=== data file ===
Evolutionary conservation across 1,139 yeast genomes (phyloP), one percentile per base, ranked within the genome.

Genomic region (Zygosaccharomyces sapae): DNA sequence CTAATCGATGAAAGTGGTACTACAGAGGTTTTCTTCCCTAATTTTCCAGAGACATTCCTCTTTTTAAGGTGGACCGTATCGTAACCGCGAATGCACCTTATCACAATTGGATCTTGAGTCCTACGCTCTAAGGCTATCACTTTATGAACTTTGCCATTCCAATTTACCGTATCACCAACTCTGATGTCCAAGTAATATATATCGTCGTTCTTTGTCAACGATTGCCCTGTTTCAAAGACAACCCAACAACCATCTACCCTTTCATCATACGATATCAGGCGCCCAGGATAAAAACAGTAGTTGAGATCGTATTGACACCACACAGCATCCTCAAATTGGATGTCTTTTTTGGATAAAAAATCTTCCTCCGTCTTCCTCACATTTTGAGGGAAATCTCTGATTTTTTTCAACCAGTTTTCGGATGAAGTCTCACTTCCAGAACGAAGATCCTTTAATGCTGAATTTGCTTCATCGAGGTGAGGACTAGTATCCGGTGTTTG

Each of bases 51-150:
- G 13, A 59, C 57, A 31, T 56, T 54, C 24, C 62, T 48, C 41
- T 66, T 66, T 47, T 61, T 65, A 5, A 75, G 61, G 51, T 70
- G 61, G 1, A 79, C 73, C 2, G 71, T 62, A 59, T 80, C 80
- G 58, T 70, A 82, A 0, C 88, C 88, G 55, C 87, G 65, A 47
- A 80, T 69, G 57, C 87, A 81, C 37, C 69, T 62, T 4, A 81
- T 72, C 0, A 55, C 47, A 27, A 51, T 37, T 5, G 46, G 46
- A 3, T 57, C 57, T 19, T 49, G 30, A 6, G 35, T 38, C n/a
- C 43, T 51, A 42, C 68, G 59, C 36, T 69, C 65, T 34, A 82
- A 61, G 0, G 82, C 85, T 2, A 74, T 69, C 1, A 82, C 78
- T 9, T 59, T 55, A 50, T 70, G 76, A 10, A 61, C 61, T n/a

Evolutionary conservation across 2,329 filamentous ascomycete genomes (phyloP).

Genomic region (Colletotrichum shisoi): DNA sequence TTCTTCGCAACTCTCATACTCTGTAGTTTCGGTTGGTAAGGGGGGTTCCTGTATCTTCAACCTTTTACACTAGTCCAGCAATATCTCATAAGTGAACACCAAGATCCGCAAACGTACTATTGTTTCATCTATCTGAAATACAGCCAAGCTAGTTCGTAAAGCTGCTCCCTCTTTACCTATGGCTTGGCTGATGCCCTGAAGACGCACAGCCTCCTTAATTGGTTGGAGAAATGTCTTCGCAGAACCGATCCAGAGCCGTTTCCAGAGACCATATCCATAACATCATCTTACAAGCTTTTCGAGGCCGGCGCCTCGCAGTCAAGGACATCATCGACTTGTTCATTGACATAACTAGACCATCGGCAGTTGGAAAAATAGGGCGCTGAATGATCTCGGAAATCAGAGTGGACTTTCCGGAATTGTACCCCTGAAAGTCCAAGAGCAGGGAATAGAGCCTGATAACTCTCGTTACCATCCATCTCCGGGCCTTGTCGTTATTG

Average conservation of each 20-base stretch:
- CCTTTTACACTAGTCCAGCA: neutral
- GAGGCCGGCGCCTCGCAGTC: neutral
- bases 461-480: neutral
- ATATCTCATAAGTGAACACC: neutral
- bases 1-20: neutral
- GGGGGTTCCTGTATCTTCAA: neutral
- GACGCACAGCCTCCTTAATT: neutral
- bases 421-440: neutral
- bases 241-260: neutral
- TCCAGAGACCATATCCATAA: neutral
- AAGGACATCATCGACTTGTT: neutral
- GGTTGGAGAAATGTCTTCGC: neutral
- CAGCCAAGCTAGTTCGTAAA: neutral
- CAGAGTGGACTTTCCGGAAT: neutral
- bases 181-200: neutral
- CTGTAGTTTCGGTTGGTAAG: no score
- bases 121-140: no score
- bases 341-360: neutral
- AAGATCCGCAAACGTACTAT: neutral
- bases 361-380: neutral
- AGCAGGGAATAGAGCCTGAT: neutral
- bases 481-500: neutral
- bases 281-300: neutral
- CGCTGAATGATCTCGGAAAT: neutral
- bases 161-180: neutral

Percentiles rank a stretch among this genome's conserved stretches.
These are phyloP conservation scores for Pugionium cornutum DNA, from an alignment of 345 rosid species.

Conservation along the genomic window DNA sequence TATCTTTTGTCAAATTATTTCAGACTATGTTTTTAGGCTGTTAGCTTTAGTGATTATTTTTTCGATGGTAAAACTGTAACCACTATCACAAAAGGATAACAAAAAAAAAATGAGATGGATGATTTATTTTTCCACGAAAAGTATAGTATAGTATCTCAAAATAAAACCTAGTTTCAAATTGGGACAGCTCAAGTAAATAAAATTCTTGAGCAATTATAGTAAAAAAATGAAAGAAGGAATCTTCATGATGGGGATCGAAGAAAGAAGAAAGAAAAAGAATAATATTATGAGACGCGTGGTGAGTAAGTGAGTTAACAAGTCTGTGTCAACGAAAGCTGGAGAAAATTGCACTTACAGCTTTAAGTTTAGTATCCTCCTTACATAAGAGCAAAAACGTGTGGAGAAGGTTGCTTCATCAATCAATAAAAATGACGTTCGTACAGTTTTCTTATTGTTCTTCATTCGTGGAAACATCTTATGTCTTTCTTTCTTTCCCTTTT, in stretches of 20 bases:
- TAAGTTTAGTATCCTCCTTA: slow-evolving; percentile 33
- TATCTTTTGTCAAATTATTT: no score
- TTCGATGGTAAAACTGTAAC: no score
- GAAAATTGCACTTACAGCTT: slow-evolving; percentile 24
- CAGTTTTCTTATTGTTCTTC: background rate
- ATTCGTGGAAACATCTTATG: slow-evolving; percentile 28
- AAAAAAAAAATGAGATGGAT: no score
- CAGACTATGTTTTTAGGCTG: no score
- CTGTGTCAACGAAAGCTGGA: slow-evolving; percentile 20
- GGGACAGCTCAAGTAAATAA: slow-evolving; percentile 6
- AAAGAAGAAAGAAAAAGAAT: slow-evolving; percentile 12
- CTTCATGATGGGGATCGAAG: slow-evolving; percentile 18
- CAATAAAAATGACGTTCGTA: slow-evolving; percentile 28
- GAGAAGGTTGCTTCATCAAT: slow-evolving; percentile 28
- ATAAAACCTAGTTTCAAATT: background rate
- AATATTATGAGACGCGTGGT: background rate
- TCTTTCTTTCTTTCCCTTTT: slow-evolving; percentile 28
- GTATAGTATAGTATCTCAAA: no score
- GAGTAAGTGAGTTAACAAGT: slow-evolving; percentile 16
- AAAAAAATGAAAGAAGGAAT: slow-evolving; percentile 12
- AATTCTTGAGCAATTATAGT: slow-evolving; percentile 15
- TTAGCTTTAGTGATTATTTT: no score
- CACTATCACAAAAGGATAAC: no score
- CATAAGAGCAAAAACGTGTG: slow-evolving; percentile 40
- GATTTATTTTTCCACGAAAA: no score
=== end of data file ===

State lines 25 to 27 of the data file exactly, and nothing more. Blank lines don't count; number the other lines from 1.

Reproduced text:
- bases 241-260: neutral
- TCCAGAGACCATATCCATAA: neutral
- AAGGACATCATCGACTTGTT: neutral